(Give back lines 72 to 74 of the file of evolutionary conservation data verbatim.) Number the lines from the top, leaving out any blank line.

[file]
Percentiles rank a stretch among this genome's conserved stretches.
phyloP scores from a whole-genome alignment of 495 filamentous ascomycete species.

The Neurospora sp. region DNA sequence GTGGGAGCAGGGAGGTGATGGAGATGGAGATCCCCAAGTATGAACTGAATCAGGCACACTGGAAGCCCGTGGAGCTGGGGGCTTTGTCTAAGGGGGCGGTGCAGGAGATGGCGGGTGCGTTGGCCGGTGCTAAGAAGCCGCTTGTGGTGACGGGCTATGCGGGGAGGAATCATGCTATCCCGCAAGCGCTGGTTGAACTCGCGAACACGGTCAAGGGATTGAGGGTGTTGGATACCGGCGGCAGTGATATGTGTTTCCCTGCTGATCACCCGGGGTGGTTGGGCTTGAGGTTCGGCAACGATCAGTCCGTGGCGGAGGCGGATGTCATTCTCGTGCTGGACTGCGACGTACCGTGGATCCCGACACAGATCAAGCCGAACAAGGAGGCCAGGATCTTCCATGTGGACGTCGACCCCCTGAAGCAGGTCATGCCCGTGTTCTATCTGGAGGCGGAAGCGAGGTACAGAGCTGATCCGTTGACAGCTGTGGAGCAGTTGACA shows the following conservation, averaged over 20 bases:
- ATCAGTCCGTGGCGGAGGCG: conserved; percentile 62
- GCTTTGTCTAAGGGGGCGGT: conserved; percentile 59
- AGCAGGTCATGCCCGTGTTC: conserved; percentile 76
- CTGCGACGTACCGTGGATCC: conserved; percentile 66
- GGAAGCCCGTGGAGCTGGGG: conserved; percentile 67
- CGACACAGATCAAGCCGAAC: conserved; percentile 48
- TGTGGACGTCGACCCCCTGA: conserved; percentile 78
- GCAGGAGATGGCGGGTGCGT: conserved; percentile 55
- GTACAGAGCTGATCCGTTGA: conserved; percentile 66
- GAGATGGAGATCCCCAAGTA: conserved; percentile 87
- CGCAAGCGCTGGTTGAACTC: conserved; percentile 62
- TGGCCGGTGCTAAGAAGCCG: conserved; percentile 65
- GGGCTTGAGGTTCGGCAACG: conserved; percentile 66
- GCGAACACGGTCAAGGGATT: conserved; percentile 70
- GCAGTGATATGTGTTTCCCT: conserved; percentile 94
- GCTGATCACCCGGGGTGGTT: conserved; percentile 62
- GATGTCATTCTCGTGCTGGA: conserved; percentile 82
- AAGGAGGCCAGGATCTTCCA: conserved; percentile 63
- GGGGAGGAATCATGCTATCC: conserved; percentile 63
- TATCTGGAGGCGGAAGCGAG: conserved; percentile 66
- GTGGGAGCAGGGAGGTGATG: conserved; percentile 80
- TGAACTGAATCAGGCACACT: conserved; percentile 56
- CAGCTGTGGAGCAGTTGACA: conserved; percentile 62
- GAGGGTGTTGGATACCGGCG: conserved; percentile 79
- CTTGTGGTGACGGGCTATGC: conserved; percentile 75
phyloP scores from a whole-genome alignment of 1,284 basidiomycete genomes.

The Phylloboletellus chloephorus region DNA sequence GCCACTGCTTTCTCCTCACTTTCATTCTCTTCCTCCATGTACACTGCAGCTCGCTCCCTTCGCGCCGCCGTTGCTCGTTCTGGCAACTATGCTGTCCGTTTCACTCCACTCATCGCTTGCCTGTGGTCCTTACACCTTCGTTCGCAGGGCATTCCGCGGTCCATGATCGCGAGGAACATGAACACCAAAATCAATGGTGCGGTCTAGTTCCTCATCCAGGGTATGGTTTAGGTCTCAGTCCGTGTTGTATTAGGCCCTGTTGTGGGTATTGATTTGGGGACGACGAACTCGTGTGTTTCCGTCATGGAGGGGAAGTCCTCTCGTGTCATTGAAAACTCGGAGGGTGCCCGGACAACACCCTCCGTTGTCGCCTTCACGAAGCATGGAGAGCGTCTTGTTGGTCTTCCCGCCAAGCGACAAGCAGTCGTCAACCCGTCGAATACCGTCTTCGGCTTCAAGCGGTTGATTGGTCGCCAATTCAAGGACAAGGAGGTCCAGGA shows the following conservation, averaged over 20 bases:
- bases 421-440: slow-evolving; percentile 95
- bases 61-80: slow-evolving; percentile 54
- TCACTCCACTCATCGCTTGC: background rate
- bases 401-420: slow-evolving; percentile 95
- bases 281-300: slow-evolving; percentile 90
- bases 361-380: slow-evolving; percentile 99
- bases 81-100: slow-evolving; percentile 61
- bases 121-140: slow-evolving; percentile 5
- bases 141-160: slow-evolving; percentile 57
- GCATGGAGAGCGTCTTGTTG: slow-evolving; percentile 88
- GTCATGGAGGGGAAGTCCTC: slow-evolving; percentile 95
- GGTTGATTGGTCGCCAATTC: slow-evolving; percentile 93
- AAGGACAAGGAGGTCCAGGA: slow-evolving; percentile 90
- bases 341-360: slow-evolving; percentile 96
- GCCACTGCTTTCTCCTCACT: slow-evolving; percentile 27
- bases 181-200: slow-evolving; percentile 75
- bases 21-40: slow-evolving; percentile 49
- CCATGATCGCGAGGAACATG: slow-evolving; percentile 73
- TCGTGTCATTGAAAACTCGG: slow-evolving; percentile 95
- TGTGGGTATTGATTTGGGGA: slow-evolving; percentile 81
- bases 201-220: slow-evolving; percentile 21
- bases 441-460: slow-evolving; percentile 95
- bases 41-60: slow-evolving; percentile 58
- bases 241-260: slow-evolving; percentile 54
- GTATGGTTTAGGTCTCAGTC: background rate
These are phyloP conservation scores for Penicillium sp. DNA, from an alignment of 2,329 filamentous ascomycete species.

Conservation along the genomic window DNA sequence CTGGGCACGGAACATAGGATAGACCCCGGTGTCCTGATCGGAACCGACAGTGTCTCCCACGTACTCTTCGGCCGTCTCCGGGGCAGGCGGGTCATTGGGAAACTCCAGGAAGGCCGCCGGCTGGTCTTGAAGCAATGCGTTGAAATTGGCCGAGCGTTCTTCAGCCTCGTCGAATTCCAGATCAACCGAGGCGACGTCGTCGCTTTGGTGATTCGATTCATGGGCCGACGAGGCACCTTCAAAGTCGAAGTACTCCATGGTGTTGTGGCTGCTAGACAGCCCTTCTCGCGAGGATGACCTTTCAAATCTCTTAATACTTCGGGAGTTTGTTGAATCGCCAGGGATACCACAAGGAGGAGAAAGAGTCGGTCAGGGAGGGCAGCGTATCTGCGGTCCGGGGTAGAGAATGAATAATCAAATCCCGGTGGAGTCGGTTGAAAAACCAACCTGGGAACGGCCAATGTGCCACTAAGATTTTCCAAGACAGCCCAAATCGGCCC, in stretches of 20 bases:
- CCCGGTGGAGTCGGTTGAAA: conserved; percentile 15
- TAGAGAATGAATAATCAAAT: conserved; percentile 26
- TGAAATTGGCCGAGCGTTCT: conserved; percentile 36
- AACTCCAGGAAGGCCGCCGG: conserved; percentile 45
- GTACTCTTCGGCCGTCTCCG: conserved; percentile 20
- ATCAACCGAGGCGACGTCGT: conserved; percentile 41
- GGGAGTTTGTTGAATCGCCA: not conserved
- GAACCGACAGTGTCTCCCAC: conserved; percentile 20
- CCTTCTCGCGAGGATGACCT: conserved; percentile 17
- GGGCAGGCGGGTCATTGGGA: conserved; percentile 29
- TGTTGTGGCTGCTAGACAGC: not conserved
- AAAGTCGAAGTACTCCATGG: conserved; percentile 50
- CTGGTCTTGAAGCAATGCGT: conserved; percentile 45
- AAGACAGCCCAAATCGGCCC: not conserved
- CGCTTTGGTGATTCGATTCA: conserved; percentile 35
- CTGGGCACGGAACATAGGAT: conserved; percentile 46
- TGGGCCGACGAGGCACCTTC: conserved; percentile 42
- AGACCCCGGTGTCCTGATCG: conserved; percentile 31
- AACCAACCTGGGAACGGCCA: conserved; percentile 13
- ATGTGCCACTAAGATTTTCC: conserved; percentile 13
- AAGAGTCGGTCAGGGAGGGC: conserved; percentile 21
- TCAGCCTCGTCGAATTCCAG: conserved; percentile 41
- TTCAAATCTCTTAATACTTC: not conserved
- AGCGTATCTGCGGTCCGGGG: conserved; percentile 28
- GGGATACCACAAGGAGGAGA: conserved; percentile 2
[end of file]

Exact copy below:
- CGCTTTGGTGATTCGATTCA: conserved; percentile 35
- CTGGGCACGGAACATAGGAT: conserved; percentile 46
- TGGGCCGACGAGGCACCTTC: conserved; percentile 42